7. Make sure that each module .csproj.webinfo file has changes in Step 5.
  8. Make sure that Web.Config file in parent directory (MasterWeb) has all the correct settings required for all modules.
  9. Make sure that each module has Web.Config file with module specific settings in <appSettings> section. If module does not require module specific data, it can share common configuration from parent application (MasterWeb).
  10. Delete any Global.asax* files from each module.
  11. Rebuild all modules and make sure that all module project output assembly files are stored under <MasterWeb>/bin directory (Ref: Step 2).

Integration Testing:

Run the main MasterWeb application and from http://MachineName/MasterWeb and access each module by http://MachineName/MasterWeb/Module1/ module specific directories.

NOTE: All above changes should allow having single Session/Application across different modules. This will allow development of each module separately and integrating them at a later stage. Once deployed, this approach takes less memory as same Session/Application state is used across all modules. Solution described takes: "SAME BUT DIFFERENT" approach during development phase and "DIFFERENT BUT SAME" approach during integration/deployment phase.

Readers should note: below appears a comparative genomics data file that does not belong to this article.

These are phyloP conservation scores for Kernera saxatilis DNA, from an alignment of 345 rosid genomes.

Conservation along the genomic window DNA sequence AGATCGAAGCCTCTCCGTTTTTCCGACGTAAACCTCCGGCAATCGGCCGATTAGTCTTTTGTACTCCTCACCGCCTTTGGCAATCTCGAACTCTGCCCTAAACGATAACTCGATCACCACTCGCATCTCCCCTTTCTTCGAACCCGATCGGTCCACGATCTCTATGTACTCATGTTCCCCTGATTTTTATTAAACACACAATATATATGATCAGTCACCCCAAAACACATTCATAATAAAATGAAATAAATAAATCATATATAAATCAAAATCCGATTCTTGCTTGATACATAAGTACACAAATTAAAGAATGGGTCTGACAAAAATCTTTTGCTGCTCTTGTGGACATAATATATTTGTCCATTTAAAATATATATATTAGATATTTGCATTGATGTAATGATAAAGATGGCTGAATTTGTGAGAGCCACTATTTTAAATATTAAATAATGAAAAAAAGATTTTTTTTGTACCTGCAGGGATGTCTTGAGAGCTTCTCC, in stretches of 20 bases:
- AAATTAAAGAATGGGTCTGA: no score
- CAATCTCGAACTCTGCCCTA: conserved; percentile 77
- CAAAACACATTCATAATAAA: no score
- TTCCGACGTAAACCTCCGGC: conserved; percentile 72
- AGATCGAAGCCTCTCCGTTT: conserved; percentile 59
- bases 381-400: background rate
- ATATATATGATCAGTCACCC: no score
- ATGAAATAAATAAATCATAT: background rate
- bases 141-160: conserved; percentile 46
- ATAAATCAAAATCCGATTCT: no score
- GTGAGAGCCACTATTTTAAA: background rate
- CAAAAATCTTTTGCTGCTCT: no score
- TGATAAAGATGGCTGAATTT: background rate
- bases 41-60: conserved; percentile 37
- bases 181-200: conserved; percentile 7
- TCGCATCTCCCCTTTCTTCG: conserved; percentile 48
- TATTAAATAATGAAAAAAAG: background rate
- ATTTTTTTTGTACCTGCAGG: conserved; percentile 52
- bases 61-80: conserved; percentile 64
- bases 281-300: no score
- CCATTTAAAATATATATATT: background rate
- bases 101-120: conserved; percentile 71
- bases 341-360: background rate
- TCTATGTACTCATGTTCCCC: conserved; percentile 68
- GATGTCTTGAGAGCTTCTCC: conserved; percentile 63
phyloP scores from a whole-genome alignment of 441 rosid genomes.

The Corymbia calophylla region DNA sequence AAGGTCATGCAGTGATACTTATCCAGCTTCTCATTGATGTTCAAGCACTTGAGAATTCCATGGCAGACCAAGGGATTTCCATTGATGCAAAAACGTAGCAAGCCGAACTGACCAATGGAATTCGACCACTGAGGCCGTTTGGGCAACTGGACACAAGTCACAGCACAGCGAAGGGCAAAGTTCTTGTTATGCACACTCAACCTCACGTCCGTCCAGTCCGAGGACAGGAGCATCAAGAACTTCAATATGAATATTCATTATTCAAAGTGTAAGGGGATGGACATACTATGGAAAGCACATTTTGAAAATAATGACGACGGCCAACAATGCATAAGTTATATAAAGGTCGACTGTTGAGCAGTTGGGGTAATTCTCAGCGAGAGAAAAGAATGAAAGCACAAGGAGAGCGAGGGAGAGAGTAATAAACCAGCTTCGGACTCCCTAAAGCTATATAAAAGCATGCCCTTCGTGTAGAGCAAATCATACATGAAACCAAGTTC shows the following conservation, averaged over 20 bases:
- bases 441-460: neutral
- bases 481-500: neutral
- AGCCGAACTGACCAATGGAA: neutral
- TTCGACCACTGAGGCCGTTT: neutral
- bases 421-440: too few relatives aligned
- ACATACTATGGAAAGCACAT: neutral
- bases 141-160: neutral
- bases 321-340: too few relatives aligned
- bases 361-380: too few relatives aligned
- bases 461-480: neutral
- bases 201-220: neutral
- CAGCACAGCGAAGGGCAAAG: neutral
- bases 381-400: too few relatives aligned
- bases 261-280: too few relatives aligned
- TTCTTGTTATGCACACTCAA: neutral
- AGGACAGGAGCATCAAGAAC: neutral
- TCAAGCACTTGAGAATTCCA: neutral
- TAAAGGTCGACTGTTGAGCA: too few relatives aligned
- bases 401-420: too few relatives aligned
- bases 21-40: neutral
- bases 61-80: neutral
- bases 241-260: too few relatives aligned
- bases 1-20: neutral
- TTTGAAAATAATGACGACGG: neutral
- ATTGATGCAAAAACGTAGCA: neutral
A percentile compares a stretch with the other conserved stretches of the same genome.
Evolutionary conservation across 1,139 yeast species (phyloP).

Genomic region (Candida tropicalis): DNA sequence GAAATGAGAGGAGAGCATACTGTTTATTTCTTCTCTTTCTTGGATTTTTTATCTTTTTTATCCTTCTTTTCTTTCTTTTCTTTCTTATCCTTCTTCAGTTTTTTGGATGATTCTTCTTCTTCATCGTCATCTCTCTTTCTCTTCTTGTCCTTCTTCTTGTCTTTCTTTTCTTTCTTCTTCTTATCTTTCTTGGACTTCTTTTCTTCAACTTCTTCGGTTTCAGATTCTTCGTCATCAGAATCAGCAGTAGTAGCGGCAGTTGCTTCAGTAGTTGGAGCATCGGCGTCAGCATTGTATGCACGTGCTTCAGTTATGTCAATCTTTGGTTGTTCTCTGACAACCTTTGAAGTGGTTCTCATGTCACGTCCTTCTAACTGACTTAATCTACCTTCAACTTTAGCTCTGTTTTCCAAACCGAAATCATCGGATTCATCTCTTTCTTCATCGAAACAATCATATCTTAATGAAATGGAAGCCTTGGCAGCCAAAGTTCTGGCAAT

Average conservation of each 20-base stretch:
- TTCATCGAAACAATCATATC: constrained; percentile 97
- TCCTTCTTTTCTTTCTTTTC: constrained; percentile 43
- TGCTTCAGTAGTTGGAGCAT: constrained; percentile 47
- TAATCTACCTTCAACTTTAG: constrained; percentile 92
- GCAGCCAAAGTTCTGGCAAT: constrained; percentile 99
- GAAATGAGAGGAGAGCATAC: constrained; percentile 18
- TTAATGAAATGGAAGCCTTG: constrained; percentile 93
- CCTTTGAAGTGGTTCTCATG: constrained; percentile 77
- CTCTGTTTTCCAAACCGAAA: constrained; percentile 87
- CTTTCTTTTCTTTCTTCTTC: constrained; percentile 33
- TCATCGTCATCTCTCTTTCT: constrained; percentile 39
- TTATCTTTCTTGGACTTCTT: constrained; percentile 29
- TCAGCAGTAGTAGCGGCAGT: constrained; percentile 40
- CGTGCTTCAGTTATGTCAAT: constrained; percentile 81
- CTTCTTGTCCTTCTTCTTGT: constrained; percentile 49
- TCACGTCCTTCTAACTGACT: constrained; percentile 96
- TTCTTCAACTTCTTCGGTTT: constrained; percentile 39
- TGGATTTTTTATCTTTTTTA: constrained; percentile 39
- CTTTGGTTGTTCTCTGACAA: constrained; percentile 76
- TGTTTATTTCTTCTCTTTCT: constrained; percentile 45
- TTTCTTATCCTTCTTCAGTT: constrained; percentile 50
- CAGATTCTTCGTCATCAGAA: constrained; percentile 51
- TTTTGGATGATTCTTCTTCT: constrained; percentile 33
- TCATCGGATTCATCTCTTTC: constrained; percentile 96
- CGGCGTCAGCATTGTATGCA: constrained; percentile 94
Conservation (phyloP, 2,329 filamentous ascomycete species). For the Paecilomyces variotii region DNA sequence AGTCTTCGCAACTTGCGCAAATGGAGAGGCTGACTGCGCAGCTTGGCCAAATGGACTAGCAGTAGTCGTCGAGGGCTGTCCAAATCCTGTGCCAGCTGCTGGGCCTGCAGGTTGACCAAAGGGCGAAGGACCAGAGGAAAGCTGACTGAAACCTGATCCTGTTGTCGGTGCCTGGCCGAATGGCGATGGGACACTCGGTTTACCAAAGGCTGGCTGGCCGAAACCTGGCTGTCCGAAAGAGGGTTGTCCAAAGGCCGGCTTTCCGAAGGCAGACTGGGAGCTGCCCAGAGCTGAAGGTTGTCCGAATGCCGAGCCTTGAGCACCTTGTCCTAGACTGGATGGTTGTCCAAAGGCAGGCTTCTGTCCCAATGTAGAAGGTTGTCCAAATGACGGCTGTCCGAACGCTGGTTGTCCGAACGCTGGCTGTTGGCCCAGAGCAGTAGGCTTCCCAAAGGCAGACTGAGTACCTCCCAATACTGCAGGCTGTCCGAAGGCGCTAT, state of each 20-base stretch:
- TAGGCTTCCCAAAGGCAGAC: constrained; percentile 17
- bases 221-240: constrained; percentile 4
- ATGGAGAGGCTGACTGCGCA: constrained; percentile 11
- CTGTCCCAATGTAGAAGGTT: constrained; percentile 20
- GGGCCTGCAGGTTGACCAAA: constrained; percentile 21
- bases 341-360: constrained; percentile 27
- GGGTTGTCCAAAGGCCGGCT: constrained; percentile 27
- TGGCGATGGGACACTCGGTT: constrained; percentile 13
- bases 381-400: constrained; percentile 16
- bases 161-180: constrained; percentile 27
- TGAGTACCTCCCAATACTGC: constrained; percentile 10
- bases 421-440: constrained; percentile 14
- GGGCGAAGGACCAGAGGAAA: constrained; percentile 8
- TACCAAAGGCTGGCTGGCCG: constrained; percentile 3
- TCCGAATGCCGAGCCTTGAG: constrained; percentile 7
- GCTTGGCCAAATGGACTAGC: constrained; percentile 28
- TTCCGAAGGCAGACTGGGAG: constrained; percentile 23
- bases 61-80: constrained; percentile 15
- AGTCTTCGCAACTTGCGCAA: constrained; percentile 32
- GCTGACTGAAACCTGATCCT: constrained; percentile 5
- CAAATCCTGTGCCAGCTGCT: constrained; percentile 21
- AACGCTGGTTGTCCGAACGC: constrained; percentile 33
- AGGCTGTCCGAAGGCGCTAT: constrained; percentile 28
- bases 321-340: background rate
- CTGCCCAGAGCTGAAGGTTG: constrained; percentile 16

Debugging the website:

Open MasterWeb application project in Visual Studio and add all the module projects from sub-directories (Add->Existing Projects). Save this into single solution on Visual Studio. You can compile/debug individual projects or all of them as you prefer.

Assumptions:

It assumed in this article that, most of the .NET/ASP.NET development is done using Microsoft Visual Studio.NET (IDE) and readers are familiar with Visual Studio.NET/ASP.NET.

Placeholders in the document:

"<", ">" brackets in the document represent that actual name should be replaced in place of the string enclosed with "<>". Example: "<MachineName>" should be replaced with actual machine name like "localhost" etc.



About the Author

From ASP101

Articles originally posted on ASP101.com

Comments

  • erger

    Posted by hrtherr on 06/20/2013 03:02am

    wfrwefewfewf

    Reply
Leave a Comment
  • Your email address will not be published. All fields are required.

Top White Papers and Webcasts

  • Learn How A Global Entertainment Company Saw a 448% ROI Every business today uses software to manage systems, deliver products, and empower employees to do their jobs. But software inevitably breaks, and when it does, businesses lose money -- in the form of dissatisfied customers, missed SLAs or lost productivity. PagerDuty, an operations performance platform, solves this problem by helping operations engineers and developers more effectively manage and resolve incidents across a company's global operations. …

  • Today's agile organizations pose operations teams with a tremendous challenge: to deploy new releases to production immediately after development and testing is completed. To ensure that applications are deployed successfully, an automatic and transparent process is required. We refer to this process as Zero Touch Deployment™. This white paper reviews two approaches to Zero Touch Deployment--a script-based solution and a release automation platform. The article discusses how each can solve the key …

Most Popular Programming Stories

More for Developers

RSS Feeds